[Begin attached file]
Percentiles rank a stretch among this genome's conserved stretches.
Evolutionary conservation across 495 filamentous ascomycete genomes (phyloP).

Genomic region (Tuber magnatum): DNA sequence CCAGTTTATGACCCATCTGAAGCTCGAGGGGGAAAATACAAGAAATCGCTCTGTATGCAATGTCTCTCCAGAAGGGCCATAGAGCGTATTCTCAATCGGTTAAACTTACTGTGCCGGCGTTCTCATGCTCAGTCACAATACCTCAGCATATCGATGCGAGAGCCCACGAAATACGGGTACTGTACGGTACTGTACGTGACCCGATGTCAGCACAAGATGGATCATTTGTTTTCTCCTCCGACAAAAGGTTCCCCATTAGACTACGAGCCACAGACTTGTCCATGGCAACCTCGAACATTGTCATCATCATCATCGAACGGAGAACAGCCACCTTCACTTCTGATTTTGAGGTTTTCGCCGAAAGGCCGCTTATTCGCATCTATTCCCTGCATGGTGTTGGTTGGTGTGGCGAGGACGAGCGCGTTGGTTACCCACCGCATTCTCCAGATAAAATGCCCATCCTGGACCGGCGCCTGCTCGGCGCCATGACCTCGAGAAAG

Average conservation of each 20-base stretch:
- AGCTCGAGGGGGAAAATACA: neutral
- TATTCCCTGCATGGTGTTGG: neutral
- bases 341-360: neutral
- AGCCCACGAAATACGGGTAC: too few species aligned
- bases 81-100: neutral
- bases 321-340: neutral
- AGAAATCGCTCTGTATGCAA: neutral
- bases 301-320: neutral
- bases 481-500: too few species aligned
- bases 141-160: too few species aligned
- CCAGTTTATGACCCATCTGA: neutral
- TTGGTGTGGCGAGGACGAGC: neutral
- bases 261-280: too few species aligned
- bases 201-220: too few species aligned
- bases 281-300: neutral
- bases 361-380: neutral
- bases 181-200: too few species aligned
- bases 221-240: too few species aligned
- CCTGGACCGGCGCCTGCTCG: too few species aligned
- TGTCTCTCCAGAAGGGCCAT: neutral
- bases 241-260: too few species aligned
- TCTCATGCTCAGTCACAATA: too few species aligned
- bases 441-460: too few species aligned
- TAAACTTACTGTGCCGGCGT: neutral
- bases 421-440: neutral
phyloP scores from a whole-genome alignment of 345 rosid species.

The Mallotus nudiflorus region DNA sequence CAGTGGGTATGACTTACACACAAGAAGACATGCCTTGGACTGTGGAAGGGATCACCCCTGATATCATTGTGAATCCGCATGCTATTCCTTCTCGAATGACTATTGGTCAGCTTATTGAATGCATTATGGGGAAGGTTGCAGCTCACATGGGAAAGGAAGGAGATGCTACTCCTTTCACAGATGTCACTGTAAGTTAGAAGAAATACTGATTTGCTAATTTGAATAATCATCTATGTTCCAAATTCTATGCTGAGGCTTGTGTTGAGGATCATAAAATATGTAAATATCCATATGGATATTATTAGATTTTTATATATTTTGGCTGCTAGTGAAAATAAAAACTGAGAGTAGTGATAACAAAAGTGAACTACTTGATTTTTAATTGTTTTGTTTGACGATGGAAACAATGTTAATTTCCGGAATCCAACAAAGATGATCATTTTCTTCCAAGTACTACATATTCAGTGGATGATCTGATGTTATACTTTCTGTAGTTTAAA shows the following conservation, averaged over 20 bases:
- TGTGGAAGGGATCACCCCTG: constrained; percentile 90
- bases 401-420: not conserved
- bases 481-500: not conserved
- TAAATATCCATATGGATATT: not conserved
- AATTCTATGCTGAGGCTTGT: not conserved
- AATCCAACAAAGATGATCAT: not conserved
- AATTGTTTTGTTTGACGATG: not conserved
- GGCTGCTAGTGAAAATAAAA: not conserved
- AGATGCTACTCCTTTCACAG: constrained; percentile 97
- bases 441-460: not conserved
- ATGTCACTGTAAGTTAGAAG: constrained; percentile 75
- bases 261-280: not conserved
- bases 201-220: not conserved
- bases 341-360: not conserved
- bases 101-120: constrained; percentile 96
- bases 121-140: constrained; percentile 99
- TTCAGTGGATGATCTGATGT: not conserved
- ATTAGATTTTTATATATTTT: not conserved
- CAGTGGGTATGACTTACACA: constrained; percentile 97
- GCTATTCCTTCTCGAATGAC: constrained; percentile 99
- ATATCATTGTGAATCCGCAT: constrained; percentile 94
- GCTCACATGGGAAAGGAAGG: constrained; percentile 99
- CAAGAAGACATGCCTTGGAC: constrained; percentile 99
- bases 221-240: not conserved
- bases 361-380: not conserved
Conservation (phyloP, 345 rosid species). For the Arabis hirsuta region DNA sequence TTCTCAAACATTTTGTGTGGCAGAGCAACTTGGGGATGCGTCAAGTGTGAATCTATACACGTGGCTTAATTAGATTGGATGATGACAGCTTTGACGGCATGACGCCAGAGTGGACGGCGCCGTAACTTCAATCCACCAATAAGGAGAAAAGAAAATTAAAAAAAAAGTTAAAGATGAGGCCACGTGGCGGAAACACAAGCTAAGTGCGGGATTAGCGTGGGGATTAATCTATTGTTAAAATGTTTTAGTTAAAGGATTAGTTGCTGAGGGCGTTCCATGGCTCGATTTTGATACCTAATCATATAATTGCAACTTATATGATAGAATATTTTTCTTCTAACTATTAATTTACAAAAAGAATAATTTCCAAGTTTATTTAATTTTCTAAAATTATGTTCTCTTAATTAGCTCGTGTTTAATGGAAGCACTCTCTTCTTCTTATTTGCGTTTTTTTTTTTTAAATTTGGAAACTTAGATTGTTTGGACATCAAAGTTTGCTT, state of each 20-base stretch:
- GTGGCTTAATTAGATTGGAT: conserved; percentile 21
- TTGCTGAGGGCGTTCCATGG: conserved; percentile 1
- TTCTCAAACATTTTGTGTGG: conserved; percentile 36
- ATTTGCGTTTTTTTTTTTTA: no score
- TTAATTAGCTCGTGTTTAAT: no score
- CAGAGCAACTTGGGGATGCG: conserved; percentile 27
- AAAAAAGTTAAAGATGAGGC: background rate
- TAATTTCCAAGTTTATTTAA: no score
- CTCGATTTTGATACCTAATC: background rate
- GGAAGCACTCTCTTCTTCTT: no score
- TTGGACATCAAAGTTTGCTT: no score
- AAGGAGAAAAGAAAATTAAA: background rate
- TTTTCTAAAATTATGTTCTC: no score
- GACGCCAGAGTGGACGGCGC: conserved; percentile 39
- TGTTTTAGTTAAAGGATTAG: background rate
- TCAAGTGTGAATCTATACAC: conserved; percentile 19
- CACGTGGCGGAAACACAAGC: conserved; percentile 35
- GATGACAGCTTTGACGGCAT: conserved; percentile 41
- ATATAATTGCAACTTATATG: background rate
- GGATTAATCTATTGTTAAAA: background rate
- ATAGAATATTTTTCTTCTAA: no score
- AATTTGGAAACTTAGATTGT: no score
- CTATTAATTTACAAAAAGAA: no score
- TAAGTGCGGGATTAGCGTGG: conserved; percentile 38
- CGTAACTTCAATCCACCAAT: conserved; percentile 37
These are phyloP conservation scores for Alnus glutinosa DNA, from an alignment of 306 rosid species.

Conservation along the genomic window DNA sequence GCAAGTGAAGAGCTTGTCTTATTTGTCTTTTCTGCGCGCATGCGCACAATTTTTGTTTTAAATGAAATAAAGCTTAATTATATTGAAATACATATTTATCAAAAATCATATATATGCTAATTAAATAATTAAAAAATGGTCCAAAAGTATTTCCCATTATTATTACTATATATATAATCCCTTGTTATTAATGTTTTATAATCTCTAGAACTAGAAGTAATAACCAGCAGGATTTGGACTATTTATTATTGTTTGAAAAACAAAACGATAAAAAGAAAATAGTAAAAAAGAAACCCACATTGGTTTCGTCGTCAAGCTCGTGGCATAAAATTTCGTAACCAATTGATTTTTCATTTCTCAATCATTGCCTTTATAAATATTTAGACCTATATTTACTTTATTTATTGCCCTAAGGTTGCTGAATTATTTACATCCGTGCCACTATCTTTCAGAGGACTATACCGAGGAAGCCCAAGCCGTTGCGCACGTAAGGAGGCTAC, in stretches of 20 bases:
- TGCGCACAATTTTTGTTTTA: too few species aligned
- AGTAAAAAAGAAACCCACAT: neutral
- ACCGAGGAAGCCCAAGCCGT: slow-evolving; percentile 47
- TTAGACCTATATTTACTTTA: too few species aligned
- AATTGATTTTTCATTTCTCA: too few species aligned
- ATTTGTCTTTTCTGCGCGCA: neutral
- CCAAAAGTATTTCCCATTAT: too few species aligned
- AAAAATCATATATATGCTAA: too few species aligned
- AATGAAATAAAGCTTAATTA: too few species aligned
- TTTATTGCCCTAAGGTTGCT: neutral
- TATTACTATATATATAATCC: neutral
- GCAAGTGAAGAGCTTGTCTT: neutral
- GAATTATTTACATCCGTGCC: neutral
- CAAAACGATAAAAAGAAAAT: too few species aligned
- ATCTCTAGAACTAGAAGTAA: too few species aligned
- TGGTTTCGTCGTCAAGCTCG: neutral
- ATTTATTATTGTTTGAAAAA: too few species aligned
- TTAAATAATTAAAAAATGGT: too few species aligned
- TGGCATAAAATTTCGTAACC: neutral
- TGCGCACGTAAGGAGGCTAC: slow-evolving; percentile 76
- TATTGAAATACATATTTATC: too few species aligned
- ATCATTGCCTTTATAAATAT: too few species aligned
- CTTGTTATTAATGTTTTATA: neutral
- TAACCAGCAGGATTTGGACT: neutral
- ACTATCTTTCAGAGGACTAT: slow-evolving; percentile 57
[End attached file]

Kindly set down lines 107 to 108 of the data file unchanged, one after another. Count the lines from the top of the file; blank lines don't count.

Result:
- CTTGTTATTAATGTTTTATA: neutral
- TAACCAGCAGGATTTGGACT: neutral